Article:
By Yutaka Kikuta and Comfort Lamptey
Women in Nigeria, make 49% percent of the population (Population Census), and undoubtedly represent an economically significant force, in addition to being viable consumers, producers and workers. The opportunities, available for women’s empowerment are unevenly felt though, in light of Nigeria’s diverse social-economic, political and cultural landscape.
World leaders adopted the Sustainable Development Goals in 2015, placing gender equality and empowerment of all women and girls at the heart of the 2030 Agenda for Sustainable Development. Achievement of these goals, including ending poverty, promoting inclusive and sustainable economic growth, reducing inequalities within and between countries, and achieving gender equality and empowerment of all women and girls, rests upon unlocking the full potential of women in all areas of work.
With the onset of the insurgency in North East Nigeria in recent years, the country has rightly s adopted and is currently implementing its 2nd generation National Action Plan for the implementation of the United Nations Security Council Resolution 1325. . The Action Plan recommends enforcement of laws that promote gender equality, inclusion and engagement of women in mechanisms for prevention, management and resolution of conflict at all levels of decision making.
The humanitarian crisis in North-East Nigeria has disproportionately affected women and girls, who make up 52 percent of the more than 1.7 million internally displaced population (NBS) . Human rights violations continue to be reported daily as a result of the crisis, and disruption of livelihood, food security and weakened basic services and protection mechanisms are among the main challenges confronting the affected populations. Many women are now head of their families due to killings or family separation; therefore they become the decision makers and sole providers of their families.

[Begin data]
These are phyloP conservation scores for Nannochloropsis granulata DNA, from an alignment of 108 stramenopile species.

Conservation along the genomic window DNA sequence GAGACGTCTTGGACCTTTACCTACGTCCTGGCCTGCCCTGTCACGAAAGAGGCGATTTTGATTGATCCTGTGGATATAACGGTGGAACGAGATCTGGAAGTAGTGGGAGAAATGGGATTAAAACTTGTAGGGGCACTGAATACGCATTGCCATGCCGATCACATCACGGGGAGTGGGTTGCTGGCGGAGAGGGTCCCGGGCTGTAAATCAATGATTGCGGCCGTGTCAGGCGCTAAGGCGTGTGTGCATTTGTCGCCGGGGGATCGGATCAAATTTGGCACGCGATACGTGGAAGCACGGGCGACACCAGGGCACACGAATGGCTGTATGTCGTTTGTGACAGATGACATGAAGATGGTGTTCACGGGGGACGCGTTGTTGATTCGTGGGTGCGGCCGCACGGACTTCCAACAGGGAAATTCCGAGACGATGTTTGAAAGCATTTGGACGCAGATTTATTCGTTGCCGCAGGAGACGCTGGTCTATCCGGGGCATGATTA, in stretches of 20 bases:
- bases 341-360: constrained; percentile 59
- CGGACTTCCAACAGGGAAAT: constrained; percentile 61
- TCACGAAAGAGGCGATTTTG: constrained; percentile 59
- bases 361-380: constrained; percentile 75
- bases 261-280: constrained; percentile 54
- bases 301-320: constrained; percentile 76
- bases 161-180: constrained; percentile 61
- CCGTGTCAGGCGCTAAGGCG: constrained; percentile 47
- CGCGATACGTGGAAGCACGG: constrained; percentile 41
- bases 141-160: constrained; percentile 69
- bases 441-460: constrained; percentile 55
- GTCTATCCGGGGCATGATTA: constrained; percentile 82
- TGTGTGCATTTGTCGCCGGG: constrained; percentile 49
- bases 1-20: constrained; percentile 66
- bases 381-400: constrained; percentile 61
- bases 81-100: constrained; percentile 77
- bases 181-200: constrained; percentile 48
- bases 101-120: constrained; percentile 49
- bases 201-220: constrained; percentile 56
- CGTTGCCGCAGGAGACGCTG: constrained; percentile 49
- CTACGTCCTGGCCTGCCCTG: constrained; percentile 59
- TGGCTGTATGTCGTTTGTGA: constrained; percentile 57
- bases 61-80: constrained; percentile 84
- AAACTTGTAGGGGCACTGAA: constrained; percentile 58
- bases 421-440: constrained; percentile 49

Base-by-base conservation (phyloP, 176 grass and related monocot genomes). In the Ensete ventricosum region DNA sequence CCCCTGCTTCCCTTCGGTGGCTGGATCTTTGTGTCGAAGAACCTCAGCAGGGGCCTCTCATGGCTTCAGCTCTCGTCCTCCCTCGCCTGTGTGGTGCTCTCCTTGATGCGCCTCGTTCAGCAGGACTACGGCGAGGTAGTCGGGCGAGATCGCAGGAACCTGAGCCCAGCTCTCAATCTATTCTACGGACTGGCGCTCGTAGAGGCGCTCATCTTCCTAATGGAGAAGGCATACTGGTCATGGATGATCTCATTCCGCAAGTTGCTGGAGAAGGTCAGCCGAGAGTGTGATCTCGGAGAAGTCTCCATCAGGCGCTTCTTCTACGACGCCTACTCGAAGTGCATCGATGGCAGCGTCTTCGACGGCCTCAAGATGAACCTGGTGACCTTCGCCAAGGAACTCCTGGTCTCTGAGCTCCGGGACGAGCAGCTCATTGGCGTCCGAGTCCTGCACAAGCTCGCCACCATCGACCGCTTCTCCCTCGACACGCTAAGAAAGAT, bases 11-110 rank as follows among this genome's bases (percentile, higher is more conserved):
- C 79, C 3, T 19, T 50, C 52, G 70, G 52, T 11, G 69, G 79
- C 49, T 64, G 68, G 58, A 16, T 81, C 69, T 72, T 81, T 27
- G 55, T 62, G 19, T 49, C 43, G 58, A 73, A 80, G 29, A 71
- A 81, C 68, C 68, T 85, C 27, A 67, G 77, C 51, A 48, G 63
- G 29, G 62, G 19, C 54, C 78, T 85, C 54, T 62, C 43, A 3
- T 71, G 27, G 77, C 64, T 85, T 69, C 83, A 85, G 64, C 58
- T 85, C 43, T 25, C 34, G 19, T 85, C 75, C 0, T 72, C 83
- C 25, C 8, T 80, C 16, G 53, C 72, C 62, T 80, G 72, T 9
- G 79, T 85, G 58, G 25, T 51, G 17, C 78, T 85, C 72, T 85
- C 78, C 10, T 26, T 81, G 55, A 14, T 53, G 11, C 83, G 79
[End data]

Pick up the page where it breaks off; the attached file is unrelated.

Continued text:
Protection, Empowerment and Resilience Building: How do we expand protection, empower and build resilience of women and girls displaced in Borno and Yobe states?
That will happen when women restore their means of livelihood, have access to justice, are consulted and have a voice in decision-making that affects their lives.
In the IDPs camps, women are in dire need to work; to provide for their families, to take their children to schools, to save up for their children’s future. Women and girls are increasingly demanding skills that they can employ to provide a means of livelihood for them whilst in the camps and when they eventually go back home, to engage in either farming, entrepreneurship or business.
Lack of livelihood opportunities make women and girls vulnerable to exploitation, and may contribute to sexual and gender based violence in camps. According to UNHCR SGBV updates, some women and girls who walk outside of protected security zones, including IDP camps in search of firewood, or even journeying to the market risk being assaulted, abducted and even killed.
Providing women with opportunities to earn a living builds their resilience and also enables them to provide care and education for their children, who will otherwise be exposed to protection risks and forced to engage in child labour.
Partnership: Over the next year, the government of Japan will work with UN Women to enhance Protection, Empowerment and Resilience Building of Women in North East Nigeria, through livelihood and skills-building training, supporting women’s access to justice and building the capacity of humanitarian workers to better respond to the priorities of women and girls.
We must invest in empowering women to protect themselves and to transition with dignity from the humanitarian to development phase in Borno and Yobe States.
His Excellency, Mr. Yutaka Kikuta is the Japanese Ambassador to Nigeria and Lamptey is the
UN Women Representative to Nigeria and ECOWAS